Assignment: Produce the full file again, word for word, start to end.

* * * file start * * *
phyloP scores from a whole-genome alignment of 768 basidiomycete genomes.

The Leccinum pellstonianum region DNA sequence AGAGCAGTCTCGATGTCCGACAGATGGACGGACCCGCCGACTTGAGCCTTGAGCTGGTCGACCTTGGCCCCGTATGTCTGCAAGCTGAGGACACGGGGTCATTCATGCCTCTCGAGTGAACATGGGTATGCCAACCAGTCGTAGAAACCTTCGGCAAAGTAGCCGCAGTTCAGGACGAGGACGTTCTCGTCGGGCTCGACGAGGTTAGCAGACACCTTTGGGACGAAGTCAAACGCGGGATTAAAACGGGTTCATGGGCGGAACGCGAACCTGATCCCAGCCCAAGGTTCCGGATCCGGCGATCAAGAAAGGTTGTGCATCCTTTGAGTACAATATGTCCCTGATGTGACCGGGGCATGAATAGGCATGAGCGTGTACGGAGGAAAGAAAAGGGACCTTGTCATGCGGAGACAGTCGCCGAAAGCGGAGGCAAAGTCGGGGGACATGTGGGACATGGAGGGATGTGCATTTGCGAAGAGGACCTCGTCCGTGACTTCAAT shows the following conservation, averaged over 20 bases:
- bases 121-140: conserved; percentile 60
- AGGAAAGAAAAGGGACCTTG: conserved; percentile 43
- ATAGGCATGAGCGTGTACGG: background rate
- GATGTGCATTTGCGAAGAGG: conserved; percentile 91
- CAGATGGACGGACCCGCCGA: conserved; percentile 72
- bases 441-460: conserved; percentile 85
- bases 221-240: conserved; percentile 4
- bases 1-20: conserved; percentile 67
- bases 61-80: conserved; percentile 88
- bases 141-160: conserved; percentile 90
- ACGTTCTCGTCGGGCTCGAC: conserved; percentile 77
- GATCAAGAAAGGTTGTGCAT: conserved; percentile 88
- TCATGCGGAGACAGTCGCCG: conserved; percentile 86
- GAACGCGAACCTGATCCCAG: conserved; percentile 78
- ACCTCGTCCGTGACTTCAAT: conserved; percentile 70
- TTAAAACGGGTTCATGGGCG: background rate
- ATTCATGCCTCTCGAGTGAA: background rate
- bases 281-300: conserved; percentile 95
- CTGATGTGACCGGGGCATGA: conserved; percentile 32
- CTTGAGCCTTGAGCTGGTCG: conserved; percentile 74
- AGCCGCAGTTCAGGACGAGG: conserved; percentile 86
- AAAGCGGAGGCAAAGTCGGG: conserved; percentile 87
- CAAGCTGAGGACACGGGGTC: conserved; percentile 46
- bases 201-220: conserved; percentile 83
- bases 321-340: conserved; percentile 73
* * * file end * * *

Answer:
phyloP scores from a whole-genome alignment of 768 basidiomycete genomes.

The Leccinum pellstonianum region DNA sequence AGAGCAGTCTCGATGTCCGACAGATGGACGGACCCGCCGACTTGAGCCTTGAGCTGGTCGACCTTGGCCCCGTATGTCTGCAAGCTGAGGACACGGGGTCATTCATGCCTCTCGAGTGAACATGGGTATGCCAACCAGTCGTAGAAACCTTCGGCAAAGTAGCCGCAGTTCAGGACGAGGACGTTCTCGTCGGGCTCGACGAGGTTAGCAGACACCTTTGGGACGAAGTCAAACGCGGGATTAAAACGGGTTCATGGGCGGAACGCGAACCTGATCCCAGCCCAAGGTTCCGGATCCGGCGATCAAGAAAGGTTGTGCATCCTTTGAGTACAATATGTCCCTGATGTGACCGGGGCATGAATAGGCATGAGCGTGTACGGAGGAAAGAAAAGGGACCTTGTCATGCGGAGACAGTCGCCGAAAGCGGAGGCAAAGTCGGGGGACATGTGGGACATGGAGGGATGTGCATTTGCGAAGAGGACCTCGTCCGTGACTTCAAT shows the following conservation, averaged over 20 bases:
- bases 121-140: conserved; percentile 60
- AGGAAAGAAAAGGGACCTTG: conserved; percentile 43
- ATAGGCATGAGCGTGTACGG: background rate
- GATGTGCATTTGCGAAGAGG: conserved; percentile 91
- CAGATGGACGGACCCGCCGA: conserved; percentile 72
- bases 441-460: conserved; percentile 85
- bases 221-240: conserved; percentile 4
- bases 1-20: conserved; percentile 67
- bases 61-80: conserved; percentile 88
- bases 141-160: conserved; percentile 90
- ACGTTCTCGTCGGGCTCGAC: conserved; percentile 77
- GATCAAGAAAGGTTGTGCAT: conserved; percentile 88
- TCATGCGGAGACAGTCGCCG: conserved; percentile 86
- GAACGCGAACCTGATCCCAG: conserved; percentile 78
- ACCTCGTCCGTGACTTCAAT: conserved; percentile 70
- TTAAAACGGGTTCATGGGCG: background rate
- ATTCATGCCTCTCGAGTGAA: background rate
- bases 281-300: conserved; percentile 95
- CTGATGTGACCGGGGCATGA: conserved; percentile 32
- CTTGAGCCTTGAGCTGGTCG: conserved; percentile 74
- AGCCGCAGTTCAGGACGAGG: conserved; percentile 86
- AAAGCGGAGGCAAAGTCGGG: conserved; percentile 87
- CAAGCTGAGGACACGGGGTC: conserved; percentile 46
- bases 201-220: conserved; percentile 83
- bases 321-340: conserved; percentile 73